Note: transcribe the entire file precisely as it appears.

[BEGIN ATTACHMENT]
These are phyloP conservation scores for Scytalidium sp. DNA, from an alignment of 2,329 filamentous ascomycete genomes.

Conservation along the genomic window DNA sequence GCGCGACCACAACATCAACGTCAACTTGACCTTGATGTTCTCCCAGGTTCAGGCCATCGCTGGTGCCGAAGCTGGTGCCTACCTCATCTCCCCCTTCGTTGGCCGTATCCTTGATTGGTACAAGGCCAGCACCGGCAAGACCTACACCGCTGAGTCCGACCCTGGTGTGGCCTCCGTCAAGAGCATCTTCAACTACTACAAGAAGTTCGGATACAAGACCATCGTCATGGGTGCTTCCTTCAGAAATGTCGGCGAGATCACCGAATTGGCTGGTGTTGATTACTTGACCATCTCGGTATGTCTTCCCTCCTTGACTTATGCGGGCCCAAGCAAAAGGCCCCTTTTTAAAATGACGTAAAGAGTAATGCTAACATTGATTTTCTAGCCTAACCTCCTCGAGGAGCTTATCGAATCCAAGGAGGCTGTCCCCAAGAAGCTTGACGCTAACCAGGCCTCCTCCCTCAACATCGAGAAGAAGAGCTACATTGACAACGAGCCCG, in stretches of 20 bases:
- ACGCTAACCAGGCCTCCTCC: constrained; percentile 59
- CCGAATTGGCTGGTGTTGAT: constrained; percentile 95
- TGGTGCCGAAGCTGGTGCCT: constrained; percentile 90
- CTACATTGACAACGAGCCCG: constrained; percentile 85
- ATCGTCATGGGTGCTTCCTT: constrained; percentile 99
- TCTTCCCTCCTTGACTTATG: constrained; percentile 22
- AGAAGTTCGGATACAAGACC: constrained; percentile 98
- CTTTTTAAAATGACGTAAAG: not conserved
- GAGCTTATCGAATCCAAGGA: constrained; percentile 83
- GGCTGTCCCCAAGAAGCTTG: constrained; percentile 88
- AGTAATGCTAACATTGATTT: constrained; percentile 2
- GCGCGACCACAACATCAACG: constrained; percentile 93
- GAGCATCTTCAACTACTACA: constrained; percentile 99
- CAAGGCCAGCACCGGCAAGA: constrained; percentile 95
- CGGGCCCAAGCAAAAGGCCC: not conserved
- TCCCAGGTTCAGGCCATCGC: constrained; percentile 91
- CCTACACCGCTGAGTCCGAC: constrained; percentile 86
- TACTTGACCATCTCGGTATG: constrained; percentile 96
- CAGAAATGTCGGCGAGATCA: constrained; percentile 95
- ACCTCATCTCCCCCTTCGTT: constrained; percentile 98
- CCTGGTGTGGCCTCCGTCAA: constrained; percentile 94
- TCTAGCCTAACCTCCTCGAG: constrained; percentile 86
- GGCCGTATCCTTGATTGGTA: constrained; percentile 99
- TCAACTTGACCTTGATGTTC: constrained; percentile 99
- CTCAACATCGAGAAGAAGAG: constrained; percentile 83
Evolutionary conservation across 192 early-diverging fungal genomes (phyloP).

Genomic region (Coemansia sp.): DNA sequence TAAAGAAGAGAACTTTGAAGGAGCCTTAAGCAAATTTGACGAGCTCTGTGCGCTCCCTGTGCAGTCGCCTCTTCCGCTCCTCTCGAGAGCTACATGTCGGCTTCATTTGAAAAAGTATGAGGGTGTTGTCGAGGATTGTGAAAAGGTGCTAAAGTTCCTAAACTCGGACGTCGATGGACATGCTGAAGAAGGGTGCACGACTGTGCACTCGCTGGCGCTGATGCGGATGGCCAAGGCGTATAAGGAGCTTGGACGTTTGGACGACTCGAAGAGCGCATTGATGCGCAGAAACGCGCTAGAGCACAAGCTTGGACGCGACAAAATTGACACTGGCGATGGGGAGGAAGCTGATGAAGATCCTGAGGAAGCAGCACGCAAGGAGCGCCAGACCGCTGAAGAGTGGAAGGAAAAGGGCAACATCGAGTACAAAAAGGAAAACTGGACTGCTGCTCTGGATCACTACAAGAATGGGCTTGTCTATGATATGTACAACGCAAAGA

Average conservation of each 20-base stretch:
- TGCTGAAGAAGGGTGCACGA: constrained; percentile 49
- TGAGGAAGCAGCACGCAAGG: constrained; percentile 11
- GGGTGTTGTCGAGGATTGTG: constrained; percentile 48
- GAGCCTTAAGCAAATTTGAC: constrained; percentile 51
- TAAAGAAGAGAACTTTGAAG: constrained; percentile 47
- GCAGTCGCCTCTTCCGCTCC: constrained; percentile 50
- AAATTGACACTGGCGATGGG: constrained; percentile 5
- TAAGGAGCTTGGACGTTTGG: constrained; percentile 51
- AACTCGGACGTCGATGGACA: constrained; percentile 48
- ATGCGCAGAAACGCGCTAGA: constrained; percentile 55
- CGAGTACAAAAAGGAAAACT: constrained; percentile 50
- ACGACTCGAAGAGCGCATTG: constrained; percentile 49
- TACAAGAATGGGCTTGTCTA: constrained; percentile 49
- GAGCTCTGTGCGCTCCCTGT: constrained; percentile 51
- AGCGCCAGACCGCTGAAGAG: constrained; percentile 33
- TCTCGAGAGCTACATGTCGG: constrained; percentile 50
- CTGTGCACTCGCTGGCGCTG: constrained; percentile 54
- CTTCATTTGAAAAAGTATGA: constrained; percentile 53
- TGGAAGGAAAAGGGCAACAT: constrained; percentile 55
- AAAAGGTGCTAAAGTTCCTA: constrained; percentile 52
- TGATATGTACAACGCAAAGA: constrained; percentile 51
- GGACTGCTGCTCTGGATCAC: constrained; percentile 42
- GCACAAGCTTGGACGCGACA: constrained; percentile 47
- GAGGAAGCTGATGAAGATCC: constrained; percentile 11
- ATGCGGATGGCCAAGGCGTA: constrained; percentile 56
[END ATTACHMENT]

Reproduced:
These are phyloP conservation scores for Scytalidium sp. DNA, from an alignment of 2,329 filamentous ascomycete genomes.

Conservation along the genomic window DNA sequence GCGCGACCACAACATCAACGTCAACTTGACCTTGATGTTCTCCCAGGTTCAGGCCATCGCTGGTGCCGAAGCTGGTGCCTACCTCATCTCCCCCTTCGTTGGCCGTATCCTTGATTGGTACAAGGCCAGCACCGGCAAGACCTACACCGCTGAGTCCGACCCTGGTGTGGCCTCCGTCAAGAGCATCTTCAACTACTACAAGAAGTTCGGATACAAGACCATCGTCATGGGTGCTTCCTTCAGAAATGTCGGCGAGATCACCGAATTGGCTGGTGTTGATTACTTGACCATCTCGGTATGTCTTCCCTCCTTGACTTATGCGGGCCCAAGCAAAAGGCCCCTTTTTAAAATGACGTAAAGAGTAATGCTAACATTGATTTTCTAGCCTAACCTCCTCGAGGAGCTTATCGAATCCAAGGAGGCTGTCCCCAAGAAGCTTGACGCTAACCAGGCCTCCTCCCTCAACATCGAGAAGAAGAGCTACATTGACAACGAGCCCG, in stretches of 20 bases:
- ACGCTAACCAGGCCTCCTCC: constrained; percentile 59
- CCGAATTGGCTGGTGTTGAT: constrained; percentile 95
- TGGTGCCGAAGCTGGTGCCT: constrained; percentile 90
- CTACATTGACAACGAGCCCG: constrained; percentile 85
- ATCGTCATGGGTGCTTCCTT: constrained; percentile 99
- TCTTCCCTCCTTGACTTATG: constrained; percentile 22
- AGAAGTTCGGATACAAGACC: constrained; percentile 98
- CTTTTTAAAATGACGTAAAG: not conserved
- GAGCTTATCGAATCCAAGGA: constrained; percentile 83
- GGCTGTCCCCAAGAAGCTTG: constrained; percentile 88
- AGTAATGCTAACATTGATTT: constrained; percentile 2
- GCGCGACCACAACATCAACG: constrained; percentile 93
- GAGCATCTTCAACTACTACA: constrained; percentile 99
- CAAGGCCAGCACCGGCAAGA: constrained; percentile 95
- CGGGCCCAAGCAAAAGGCCC: not conserved
- TCCCAGGTTCAGGCCATCGC: constrained; percentile 91
- CCTACACCGCTGAGTCCGAC: constrained; percentile 86
- TACTTGACCATCTCGGTATG: constrained; percentile 96
- CAGAAATGTCGGCGAGATCA: constrained; percentile 95
- ACCTCATCTCCCCCTTCGTT: constrained; percentile 98
- CCTGGTGTGGCCTCCGTCAA: constrained; percentile 94
- TCTAGCCTAACCTCCTCGAG: constrained; percentile 86
- GGCCGTATCCTTGATTGGTA: constrained; percentile 99
- TCAACTTGACCTTGATGTTC: constrained; percentile 99
- CTCAACATCGAGAAGAAGAG: constrained; percentile 83
Evolutionary conservation across 192 early-diverging fungal genomes (phyloP).

Genomic region (Coemansia sp.): DNA sequence TAAAGAAGAGAACTTTGAAGGAGCCTTAAGCAAATTTGACGAGCTCTGTGCGCTCCCTGTGCAGTCGCCTCTTCCGCTCCTCTCGAGAGCTACATGTCGGCTTCATTTGAAAAAGTATGAGGGTGTTGTCGAGGATTGTGAAAAGGTGCTAAAGTTCCTAAACTCGGACGTCGATGGACATGCTGAAGAAGGGTGCACGACTGTGCACTCGCTGGCGCTGATGCGGATGGCCAAGGCGTATAAGGAGCTTGGACGTTTGGACGACTCGAAGAGCGCATTGATGCGCAGAAACGCGCTAGAGCACAAGCTTGGACGCGACAAAATTGACACTGGCGATGGGGAGGAAGCTGATGAAGATCCTGAGGAAGCAGCACGCAAGGAGCGCCAGACCGCTGAAGAGTGGAAGGAAAAGGGCAACATCGAGTACAAAAAGGAAAACTGGACTGCTGCTCTGGATCACTACAAGAATGGGCTTGTCTATGATATGTACAACGCAAAGA

Average conservation of each 20-base stretch:
- TGCTGAAGAAGGGTGCACGA: constrained; percentile 49
- TGAGGAAGCAGCACGCAAGG: constrained; percentile 11
- GGGTGTTGTCGAGGATTGTG: constrained; percentile 48
- GAGCCTTAAGCAAATTTGAC: constrained; percentile 51
- TAAAGAAGAGAACTTTGAAG: constrained; percentile 47
- GCAGTCGCCTCTTCCGCTCC: constrained; percentile 50
- AAATTGACACTGGCGATGGG: constrained; percentile 5
- TAAGGAGCTTGGACGTTTGG: constrained; percentile 51
- AACTCGGACGTCGATGGACA: constrained; percentile 48
- ATGCGCAGAAACGCGCTAGA: constrained; percentile 55
- CGAGTACAAAAAGGAAAACT: constrained; percentile 50
- ACGACTCGAAGAGCGCATTG: constrained; percentile 49
- TACAAGAATGGGCTTGTCTA: constrained; percentile 49
- GAGCTCTGTGCGCTCCCTGT: constrained; percentile 51
- AGCGCCAGACCGCTGAAGAG: constrained; percentile 33
- TCTCGAGAGCTACATGTCGG: constrained; percentile 50
- CTGTGCACTCGCTGGCGCTG: constrained; percentile 54
- CTTCATTTGAAAAAGTATGA: constrained; percentile 53
- TGGAAGGAAAAGGGCAACAT: constrained; percentile 55
- AAAAGGTGCTAAAGTTCCTA: constrained; percentile 52
- TGATATGTACAACGCAAAGA: constrained; percentile 51
- GGACTGCTGCTCTGGATCAC: constrained; percentile 42
- GCACAAGCTTGGACGCGACA: constrained; percentile 47
- GAGGAAGCTGATGAAGATCC: constrained; percentile 11
- ATGCGGATGGCCAAGGCGTA: constrained; percentile 56